There is significant research showing that colleges are good models for cities, towns, and local regions to figure out what works and what doesn’t—because of their size and the wide array of sustainability projects they are often engaged with. The 70-plus academic leaders at the symposium represented eight different countries; all are dedicated to preparing students to develop integrated approaches toward sustainable development and to contributing to the implementation of the UN SDGs. This remarkably supportive community is an extraordinary model for others who want to move substantive change forward.
Never has an interdisciplinary approach to the natural world and the humans who call it home been more important or necessary. The global pandemic, economic crisis, social injustice, and the climate emergency have strained our world and its resources, and yet higher education institutions must continue to advance their missions with even more competing priorities and often fewer resources. I believe higher education must prioritize accelerating climate action while addressing the intertwined issues of social and economic inequality and public health.
While many colleges and universities teach courses and offer degrees in environmental science and sustainability, higher education could do even more. Ultimately, institutions need to stay focused on their core values and mission: to educate students to think creatively and analytically and to produce and apply knowledge. But fundamentally, we should also create opportunities for our students, faculty, and local communities to learn, to act, and to effect change, which necessitates an interdisciplinary approach through multiple perspectives to complex, intertwined challenges.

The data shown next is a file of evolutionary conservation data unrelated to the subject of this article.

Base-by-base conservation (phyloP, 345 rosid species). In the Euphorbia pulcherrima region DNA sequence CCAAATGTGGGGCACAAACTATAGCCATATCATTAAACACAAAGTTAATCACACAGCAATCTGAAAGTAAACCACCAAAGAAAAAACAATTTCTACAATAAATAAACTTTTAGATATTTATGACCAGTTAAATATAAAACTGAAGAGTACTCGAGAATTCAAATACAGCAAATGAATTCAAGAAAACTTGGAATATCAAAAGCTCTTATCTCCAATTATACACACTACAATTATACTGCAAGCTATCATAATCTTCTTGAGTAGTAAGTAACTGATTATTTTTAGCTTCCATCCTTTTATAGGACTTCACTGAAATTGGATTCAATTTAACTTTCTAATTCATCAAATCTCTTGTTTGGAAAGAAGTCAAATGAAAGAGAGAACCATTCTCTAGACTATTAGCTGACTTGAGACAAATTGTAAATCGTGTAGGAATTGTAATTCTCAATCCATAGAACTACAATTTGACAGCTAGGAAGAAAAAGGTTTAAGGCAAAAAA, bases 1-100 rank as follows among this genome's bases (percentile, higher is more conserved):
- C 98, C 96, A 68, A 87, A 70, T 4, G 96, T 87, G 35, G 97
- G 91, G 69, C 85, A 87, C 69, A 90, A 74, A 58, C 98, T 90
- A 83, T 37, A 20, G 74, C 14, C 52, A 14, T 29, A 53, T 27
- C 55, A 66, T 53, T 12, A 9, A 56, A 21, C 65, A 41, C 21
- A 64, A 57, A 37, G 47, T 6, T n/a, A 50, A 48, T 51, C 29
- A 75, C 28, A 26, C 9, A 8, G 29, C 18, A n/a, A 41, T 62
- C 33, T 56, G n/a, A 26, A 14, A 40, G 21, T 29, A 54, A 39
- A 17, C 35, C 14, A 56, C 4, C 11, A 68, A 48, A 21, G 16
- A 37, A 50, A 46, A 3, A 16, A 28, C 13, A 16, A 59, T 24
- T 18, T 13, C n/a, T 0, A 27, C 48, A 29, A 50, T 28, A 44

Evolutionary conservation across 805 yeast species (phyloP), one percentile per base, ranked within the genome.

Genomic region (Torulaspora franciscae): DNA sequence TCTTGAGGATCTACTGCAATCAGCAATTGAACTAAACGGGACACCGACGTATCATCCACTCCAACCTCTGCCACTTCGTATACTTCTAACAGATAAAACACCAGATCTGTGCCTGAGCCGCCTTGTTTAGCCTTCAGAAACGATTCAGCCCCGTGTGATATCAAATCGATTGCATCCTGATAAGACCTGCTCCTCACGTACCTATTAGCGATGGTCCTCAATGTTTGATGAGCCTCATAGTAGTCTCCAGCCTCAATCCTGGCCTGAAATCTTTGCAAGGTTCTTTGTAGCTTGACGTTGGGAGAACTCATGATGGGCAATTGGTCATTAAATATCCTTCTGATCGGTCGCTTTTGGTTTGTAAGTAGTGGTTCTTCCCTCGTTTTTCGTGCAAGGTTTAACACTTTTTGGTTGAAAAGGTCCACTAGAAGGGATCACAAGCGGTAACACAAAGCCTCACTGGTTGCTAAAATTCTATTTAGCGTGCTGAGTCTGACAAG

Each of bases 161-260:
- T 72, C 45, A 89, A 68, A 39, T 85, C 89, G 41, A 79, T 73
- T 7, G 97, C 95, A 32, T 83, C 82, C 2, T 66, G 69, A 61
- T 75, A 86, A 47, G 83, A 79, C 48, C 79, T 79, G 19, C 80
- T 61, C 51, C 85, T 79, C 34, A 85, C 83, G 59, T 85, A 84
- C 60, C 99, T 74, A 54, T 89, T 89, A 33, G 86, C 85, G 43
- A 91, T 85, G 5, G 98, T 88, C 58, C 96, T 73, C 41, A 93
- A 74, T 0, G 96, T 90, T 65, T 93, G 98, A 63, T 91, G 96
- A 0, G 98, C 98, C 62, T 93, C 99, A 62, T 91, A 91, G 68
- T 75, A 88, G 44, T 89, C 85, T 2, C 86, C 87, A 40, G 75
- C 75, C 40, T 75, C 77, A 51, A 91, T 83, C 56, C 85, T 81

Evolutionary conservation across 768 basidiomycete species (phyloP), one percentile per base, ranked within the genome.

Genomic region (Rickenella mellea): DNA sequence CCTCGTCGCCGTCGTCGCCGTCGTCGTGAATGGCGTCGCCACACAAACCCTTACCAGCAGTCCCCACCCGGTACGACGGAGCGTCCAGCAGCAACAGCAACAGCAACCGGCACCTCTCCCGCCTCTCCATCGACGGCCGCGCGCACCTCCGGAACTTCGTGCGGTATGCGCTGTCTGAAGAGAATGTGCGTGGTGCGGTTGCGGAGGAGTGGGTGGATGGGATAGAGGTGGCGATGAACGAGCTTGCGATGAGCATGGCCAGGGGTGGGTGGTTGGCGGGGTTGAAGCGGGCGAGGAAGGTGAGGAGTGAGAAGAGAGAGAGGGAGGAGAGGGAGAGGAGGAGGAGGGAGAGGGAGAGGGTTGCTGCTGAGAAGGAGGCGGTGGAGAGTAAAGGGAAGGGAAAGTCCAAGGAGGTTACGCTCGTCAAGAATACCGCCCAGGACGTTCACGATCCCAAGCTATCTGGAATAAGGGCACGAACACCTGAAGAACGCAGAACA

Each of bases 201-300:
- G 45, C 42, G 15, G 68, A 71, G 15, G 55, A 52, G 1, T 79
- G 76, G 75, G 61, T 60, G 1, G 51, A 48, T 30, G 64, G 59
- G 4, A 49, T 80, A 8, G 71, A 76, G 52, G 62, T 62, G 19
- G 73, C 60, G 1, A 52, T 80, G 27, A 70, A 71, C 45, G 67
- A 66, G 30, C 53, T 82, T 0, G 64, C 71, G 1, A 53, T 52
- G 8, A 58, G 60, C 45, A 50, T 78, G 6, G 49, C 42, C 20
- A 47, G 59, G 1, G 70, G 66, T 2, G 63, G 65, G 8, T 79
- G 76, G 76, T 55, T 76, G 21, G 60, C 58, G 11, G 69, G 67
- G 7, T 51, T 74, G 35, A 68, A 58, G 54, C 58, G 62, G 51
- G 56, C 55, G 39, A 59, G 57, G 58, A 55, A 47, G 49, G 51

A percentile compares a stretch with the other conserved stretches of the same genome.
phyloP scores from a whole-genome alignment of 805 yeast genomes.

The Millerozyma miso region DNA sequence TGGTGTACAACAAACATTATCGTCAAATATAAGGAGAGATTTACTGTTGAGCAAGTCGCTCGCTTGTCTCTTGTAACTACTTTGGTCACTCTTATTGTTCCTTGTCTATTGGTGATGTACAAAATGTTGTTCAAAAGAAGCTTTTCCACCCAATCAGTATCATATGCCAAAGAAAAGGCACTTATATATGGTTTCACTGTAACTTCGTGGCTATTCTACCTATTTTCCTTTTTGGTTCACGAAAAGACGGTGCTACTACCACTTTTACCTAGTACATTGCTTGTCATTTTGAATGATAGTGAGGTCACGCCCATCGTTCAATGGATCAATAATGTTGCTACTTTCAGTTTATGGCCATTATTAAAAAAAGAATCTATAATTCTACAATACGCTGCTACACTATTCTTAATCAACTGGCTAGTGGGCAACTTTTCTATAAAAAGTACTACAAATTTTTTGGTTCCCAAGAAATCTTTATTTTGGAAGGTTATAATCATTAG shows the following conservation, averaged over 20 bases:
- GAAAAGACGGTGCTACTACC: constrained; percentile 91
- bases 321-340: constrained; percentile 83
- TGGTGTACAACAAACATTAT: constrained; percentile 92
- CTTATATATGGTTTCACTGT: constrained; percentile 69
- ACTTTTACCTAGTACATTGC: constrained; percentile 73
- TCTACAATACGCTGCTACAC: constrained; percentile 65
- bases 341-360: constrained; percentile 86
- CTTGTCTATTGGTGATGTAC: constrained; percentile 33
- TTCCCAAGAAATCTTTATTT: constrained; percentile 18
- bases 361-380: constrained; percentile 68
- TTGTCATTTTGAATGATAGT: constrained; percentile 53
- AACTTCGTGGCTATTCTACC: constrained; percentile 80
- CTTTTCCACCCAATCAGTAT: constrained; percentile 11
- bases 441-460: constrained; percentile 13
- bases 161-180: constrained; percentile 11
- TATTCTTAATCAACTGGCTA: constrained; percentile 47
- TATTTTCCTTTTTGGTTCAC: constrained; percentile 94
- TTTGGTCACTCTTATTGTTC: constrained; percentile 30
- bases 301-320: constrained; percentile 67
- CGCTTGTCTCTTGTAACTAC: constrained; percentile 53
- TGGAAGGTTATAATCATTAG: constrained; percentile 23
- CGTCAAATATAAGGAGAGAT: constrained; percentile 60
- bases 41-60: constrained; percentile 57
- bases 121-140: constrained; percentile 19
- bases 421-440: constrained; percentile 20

For many campuses, climate action begins with a quest to ensure carbon neutrality; a commitment to achieve community resilience often follows. Climate action is not only about preserving natural spaces, protecting endangered species, and reducing global emissions. It’s also about improving rural and urban environments and ensuring equity and participation for communities that have been disproportionately affected by climate change. As our scholars and students have researched, studied, and written about, higher education can demonstrate the possibilities and necessities that bring meaningful sustainability. We need to go further and educate, demonstrate, and engage in a robust and thoughtful vision with both short- and long-term steps to simultaneously confront societal issues.